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A relatively simple example of a theorem from Ramsey theory is the Theorem on Friends and Strangers.

In any party of six people either at least three of them are (pairwise) mutual strangers or at least three of them are (pairwise) mutual acquaintances.

One goal of Ramsey theory is to calculate Ramsey numbers $R(r, s)$: For any positive integers $r$ and $s$, there is a smallest positive integer $R(r, s)$ such that any two-colouring of the edges of a complete graph on $R(r, s)$ vertices has a complete subgraph on $r$ which is entirely of the first colour, or a complete subgraph on $s$ vertices which is entirely of the second colour. The Theorem on Friends and Strangers shows that $R(3, 3) \leq 6$ (in fact, $R(3, 3) = 6$).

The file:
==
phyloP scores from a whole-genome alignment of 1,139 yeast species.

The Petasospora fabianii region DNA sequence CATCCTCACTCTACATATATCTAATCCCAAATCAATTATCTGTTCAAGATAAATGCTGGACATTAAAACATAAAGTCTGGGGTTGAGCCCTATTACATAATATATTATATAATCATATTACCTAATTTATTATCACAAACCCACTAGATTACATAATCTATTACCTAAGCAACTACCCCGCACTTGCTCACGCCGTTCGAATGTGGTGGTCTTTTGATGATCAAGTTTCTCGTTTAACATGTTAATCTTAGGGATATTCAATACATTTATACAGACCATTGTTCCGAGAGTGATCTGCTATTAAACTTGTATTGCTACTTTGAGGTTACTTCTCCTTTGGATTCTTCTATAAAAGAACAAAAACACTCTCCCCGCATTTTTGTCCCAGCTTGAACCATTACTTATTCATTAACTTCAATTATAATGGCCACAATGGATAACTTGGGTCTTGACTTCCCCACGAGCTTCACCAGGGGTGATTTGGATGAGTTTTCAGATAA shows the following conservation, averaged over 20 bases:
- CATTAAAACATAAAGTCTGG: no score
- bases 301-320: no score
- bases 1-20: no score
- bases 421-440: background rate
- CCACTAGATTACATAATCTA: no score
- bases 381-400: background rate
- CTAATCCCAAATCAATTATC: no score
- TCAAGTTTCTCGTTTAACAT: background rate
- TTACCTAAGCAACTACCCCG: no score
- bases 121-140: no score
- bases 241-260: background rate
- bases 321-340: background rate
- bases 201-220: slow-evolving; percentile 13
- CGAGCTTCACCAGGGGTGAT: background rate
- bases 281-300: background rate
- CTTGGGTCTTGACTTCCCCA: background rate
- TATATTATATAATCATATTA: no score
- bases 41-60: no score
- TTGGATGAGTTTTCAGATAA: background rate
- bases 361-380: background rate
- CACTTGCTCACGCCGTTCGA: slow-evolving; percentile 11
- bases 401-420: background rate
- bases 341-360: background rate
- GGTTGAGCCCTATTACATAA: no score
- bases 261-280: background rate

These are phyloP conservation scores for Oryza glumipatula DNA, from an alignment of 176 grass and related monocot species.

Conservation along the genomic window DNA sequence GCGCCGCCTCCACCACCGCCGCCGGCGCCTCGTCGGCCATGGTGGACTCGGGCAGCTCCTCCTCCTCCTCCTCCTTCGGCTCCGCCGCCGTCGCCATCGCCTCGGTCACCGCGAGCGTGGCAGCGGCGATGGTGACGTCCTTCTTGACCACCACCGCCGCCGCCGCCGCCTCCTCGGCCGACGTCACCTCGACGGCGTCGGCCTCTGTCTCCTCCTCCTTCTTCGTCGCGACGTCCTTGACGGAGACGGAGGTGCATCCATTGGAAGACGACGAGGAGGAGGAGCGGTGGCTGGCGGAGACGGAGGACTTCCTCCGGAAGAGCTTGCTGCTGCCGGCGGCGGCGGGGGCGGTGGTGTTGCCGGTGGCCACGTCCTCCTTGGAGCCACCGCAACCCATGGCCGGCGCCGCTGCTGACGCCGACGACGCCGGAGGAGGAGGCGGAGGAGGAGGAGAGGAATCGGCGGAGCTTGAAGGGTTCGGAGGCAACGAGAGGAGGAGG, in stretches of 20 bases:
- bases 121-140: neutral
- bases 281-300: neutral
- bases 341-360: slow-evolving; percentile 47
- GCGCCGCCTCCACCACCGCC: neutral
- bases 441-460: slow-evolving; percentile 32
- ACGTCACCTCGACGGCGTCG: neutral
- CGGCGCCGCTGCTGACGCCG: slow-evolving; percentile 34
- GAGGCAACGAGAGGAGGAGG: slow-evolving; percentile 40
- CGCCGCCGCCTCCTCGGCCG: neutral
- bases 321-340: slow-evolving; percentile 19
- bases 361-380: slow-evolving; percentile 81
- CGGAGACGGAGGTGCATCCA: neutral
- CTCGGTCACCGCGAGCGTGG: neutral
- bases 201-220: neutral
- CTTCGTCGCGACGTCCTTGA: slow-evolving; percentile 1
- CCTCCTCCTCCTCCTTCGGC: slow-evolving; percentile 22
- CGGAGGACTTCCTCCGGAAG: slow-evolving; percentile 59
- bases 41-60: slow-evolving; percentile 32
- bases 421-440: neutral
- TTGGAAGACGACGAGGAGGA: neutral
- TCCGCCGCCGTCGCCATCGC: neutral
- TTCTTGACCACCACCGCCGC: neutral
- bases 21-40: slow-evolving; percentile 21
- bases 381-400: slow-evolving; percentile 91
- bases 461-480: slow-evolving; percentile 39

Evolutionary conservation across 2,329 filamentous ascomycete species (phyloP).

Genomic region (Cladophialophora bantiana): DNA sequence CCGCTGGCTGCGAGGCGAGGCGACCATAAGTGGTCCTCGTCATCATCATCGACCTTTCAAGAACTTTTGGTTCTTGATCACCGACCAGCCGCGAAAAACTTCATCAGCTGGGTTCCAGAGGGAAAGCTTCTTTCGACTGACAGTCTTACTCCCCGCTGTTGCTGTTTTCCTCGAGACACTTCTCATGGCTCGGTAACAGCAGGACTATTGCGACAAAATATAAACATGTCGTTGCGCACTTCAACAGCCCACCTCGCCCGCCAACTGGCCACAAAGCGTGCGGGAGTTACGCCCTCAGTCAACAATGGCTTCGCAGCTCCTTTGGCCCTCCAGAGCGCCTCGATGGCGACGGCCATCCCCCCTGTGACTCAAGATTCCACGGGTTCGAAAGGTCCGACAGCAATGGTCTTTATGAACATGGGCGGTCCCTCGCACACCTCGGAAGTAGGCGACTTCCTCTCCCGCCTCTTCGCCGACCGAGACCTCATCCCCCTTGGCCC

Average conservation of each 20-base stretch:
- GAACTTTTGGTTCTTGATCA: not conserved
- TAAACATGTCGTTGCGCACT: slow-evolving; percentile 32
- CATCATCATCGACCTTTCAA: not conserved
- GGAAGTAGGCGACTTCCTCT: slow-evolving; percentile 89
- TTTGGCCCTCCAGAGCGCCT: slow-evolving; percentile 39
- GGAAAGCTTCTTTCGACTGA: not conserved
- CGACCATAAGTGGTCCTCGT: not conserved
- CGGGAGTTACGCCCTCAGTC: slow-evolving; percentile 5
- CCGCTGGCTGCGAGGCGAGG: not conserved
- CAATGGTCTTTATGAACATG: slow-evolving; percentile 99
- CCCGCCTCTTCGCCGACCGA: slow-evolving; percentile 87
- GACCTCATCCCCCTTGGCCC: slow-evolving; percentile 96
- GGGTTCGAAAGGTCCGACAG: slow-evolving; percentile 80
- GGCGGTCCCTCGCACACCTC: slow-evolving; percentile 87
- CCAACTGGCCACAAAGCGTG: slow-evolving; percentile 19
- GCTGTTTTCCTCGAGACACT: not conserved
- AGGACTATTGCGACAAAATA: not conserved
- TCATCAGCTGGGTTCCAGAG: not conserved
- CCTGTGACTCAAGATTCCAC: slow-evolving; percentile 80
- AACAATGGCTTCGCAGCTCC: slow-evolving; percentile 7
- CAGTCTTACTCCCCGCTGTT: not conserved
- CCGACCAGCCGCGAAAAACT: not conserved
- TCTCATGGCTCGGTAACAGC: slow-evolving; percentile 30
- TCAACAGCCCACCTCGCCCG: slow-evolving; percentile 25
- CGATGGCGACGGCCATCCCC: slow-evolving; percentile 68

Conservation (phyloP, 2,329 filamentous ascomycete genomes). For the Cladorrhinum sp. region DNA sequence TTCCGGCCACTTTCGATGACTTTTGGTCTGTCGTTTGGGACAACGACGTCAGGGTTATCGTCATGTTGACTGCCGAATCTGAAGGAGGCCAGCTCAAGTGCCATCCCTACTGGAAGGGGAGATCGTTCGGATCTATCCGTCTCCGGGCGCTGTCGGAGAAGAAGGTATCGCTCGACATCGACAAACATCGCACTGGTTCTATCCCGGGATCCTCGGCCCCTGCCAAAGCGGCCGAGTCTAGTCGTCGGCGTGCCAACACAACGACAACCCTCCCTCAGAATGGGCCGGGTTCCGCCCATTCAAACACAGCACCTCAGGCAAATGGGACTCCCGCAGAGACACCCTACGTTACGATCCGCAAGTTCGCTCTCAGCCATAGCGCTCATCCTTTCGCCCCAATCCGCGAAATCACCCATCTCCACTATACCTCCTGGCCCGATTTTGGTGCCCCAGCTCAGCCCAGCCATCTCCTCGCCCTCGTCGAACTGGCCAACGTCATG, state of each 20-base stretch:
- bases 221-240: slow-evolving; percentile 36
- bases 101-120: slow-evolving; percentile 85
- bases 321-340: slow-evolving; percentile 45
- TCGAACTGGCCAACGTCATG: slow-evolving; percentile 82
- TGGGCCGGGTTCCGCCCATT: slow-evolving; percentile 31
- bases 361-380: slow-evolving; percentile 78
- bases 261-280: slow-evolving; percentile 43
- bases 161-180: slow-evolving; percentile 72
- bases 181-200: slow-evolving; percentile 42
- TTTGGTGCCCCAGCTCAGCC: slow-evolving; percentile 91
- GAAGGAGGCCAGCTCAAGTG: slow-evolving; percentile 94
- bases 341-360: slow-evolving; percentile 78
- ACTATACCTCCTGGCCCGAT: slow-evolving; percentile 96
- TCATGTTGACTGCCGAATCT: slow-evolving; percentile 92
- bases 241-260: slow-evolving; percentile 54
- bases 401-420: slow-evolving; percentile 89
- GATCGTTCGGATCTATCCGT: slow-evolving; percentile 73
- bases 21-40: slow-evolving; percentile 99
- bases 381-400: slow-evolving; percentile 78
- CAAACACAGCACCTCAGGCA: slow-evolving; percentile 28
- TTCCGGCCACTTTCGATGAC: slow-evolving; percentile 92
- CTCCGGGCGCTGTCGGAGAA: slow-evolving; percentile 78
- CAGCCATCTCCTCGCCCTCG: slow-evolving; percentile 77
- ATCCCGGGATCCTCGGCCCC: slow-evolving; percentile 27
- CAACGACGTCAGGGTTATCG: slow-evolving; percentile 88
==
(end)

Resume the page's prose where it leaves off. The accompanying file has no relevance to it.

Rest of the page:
The notion of Ramsey numbers can be generalised by considering $k$-coloured graphs.

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